Last month, Sen. Thom Tillis and three other senators introduced a bipartisan resolution calling for the international right of religious freedom as a foundation of US foreign policy.

SR 569 recognizes “religious freedom as a fundamental right, expressing support for international religious freedom as a cornerstone of United States foreign policy, and expressing concern of increased threats to and attacks on religious freedom around the world.”

The bill is co-sponsored by Tillis and Sens. Chris Coons, D-DE, James Lankford, R-OK, Tim Kaine, D-VA.

“Around the world, thousands of people continue to have their religious freedom violated and the United States must maintain our steadfast commitment to standing up for religious liberty,” said Sen. Tillis in the original press release announcing the resolution. “This resolution expresses our unwavering support for victims of religious persecution and reaffirms our support for safeguarding religious freedom worldwide.”

On April 5, 113 religious organizations, including Alliance Defending Freedom (ADF) International, sent a letter to Senate leadership urging them to adopt SR 569.

“S. Res. 569 paints an accurate and disturbing portrayal of the religious freedom situation in too many countries,” according to the letter. “Because of that situation, the resolution’s policy recommendations are vital: promoting religious freedom as an ‘utmost priority’ in U.S. foreign policy, holding violators accountable using all available diplomatic and sanctions tools, working with global partners, and expanding support for leaders and activists working to protect religious freedom worldwide.”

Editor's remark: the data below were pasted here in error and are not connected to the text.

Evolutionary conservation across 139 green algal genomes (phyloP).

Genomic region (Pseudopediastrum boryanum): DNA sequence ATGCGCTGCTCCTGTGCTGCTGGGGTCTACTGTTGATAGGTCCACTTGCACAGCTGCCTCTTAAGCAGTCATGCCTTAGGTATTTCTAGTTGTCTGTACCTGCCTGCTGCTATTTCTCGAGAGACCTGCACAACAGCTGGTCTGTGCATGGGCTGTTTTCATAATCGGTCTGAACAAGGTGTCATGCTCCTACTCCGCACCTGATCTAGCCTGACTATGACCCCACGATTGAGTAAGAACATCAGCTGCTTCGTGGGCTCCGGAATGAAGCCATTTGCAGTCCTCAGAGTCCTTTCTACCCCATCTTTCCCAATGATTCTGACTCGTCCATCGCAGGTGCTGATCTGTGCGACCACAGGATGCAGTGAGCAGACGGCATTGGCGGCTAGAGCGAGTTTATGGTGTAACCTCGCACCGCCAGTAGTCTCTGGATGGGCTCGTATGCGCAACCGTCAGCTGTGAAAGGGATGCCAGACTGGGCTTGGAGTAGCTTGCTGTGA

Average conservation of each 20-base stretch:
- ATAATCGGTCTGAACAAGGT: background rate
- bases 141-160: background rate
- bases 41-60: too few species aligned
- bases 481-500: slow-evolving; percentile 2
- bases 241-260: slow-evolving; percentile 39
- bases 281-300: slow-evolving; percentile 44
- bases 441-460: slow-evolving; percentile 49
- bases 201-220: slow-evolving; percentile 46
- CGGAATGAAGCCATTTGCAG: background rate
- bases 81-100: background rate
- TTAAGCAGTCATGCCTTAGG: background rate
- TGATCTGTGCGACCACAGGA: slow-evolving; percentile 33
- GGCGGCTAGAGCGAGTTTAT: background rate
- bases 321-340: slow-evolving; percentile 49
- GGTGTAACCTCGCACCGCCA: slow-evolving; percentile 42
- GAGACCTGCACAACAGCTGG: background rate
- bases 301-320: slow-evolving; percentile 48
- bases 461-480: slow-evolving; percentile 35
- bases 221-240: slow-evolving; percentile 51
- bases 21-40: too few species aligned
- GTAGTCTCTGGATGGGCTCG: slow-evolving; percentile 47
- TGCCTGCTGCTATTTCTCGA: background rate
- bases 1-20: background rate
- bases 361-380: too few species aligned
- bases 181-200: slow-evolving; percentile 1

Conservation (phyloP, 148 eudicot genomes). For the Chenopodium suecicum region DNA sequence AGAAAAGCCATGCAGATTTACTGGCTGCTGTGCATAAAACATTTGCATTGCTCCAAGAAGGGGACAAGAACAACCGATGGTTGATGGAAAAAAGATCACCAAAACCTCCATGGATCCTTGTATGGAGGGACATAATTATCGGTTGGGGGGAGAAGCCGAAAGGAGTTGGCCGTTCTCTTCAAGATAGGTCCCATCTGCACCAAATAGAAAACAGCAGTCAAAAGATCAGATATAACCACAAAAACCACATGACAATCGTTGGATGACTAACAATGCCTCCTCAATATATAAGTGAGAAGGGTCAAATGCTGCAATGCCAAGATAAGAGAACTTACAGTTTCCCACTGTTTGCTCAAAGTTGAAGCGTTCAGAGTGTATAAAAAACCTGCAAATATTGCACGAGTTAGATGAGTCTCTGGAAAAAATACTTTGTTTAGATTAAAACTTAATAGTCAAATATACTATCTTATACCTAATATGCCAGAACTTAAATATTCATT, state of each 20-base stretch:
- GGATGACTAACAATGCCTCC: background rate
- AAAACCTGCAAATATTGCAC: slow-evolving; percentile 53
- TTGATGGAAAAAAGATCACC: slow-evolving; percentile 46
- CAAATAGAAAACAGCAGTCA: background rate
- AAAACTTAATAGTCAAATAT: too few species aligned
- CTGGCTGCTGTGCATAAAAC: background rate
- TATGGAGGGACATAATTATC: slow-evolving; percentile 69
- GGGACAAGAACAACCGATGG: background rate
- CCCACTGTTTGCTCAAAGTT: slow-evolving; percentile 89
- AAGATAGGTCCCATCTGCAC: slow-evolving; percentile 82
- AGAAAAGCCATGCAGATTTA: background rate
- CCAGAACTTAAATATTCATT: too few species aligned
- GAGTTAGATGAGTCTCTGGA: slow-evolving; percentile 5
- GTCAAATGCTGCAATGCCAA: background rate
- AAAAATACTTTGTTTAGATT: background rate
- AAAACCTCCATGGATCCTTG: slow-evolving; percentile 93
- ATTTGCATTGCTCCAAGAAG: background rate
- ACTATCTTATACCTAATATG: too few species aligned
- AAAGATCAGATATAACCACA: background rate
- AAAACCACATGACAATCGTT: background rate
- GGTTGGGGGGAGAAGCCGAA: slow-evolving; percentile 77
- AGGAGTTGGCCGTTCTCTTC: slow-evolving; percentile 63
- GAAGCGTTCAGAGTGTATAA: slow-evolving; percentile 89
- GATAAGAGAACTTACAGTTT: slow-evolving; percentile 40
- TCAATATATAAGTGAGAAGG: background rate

The resolution highlights how religious minorities and people of faith face religious persecution around the world. Specific examples cited in the revolution include violations in Nigeria, Nicaragua, Pakistan, and India, according to a report from ADF International. 

Despite what many might assume, this resolution is not strictly in support of evangelical Christianity or aimed at protecting only the Christian faith. Religious organizations that have signed the letter run the gauntlet from Buddhists to Muslims, to the Southern Baptist Convention, and more.

The Resolution calls out specific examples of religious discrimination and persecution, including “North Korea where any religion contrary to the ruling ideology known as Kimilsungism-Kimjongilism is deemed an existential threat to the state,” according to the Resolution.

Other examples specifically listed in the resolution include Pakistan where minorities are lynched, killed, forced to convert, or face mob or sexual violence. Russia, where laws on terrorism and extremism are weaponized to target Jehovah’s Witnesses, Muslims, and members of the Ukrainian Greek-Catholic Church. In Tajikistan, the government represses any public display of religion of all faiths but has instituted particularly strict restrictions against Muslims, banning beards and hijabs. These are just a few of the specific examples of religious persecution detailed in the resolution.

“International religious freedom remains one of the few areas of strong bipartisan agreement in Congress, and so it is important that Congress continues to make its voice heard strongly that religious freedom is both a fundamental right and should be a priority in U.S. foreign policy,” Sean Nelson, legal counsel for Global Religious Freedom for Alliance Defending Freedom International, told the Carolina Journal in an email. “The threats to religious freedom worldwide have been growing over the past few years, in places like China, Iran, Nigeria, Nicaragua, and Pakistan, across all kinds of religious minority groups who simply wish to peacefully and publicly live out their faiths. That includes Christians, Muslims, Jews, and others, who face authoritarian and totalitarian governments, and violent threats from state and non-state actors. Certainly, we believe the current Biden administration could do much more to prioritize the protection of religious freedom worldwide, but in general, presidents have been hesitant to use the full range of tools that Congress has provided to protect this vital right. S. Res. 569, if passed, would serve as both a strong statement of Congress’s view of deteriorating religious freedom conditions globally, and an important policy position that far more should be done, regardless of who is president, to hold violating countries accountable.”